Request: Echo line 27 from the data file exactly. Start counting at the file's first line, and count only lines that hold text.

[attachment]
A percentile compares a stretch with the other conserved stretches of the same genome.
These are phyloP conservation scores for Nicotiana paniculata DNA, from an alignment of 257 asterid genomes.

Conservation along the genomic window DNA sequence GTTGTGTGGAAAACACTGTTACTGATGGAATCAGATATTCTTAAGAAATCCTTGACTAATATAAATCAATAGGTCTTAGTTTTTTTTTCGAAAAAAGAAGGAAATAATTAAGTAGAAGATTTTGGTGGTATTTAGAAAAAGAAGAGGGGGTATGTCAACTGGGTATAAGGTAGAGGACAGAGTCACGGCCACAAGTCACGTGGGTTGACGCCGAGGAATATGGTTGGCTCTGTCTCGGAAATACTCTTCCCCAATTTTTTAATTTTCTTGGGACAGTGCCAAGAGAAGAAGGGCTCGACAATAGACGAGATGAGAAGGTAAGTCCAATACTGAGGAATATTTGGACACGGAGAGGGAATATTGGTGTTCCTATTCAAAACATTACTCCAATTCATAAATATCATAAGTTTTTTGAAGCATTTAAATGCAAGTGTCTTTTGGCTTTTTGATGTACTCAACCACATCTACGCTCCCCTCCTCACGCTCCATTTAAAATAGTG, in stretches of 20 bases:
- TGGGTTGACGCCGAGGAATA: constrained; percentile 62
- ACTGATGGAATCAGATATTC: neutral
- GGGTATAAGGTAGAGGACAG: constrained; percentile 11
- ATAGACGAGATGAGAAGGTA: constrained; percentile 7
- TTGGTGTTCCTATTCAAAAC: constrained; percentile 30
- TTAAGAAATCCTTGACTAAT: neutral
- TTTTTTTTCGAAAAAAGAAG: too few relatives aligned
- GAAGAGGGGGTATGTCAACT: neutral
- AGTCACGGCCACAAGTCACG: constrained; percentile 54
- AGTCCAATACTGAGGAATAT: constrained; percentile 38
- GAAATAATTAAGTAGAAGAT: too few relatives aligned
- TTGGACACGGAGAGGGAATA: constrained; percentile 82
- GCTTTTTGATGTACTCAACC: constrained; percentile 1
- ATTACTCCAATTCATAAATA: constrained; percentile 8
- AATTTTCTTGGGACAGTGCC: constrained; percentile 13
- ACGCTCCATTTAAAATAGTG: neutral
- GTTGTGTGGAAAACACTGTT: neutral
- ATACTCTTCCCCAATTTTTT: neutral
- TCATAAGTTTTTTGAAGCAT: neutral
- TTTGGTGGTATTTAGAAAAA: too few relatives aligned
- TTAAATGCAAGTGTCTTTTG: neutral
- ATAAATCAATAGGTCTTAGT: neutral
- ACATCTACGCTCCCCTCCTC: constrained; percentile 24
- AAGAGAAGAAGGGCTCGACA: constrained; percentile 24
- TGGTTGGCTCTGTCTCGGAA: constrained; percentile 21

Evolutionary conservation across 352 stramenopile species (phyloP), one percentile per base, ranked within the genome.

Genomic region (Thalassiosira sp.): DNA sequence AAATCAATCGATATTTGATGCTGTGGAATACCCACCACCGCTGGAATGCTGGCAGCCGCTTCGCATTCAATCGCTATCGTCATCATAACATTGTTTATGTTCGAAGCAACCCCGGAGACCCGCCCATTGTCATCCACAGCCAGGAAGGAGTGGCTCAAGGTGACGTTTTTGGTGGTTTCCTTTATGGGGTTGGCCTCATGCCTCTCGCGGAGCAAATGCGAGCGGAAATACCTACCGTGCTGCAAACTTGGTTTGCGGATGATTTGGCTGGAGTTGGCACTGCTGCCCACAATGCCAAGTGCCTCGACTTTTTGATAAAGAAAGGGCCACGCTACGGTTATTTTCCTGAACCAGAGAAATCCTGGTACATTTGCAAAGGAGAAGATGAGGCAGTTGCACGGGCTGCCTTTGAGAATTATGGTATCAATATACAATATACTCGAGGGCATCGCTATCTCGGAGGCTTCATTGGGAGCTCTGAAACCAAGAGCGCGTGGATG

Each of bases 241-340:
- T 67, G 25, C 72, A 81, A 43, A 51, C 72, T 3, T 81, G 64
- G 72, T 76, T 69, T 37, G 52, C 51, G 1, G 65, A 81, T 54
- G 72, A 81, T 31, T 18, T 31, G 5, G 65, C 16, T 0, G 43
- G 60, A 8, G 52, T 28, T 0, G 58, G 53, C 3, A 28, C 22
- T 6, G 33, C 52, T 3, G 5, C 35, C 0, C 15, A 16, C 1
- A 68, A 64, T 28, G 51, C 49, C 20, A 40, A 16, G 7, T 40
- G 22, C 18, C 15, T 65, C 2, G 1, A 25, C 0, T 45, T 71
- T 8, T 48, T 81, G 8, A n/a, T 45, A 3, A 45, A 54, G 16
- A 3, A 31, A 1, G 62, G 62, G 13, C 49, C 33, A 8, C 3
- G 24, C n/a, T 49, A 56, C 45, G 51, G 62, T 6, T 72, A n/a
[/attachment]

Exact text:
- AAGAGAAGAAGGGCTCGACA: constrained; percentile 24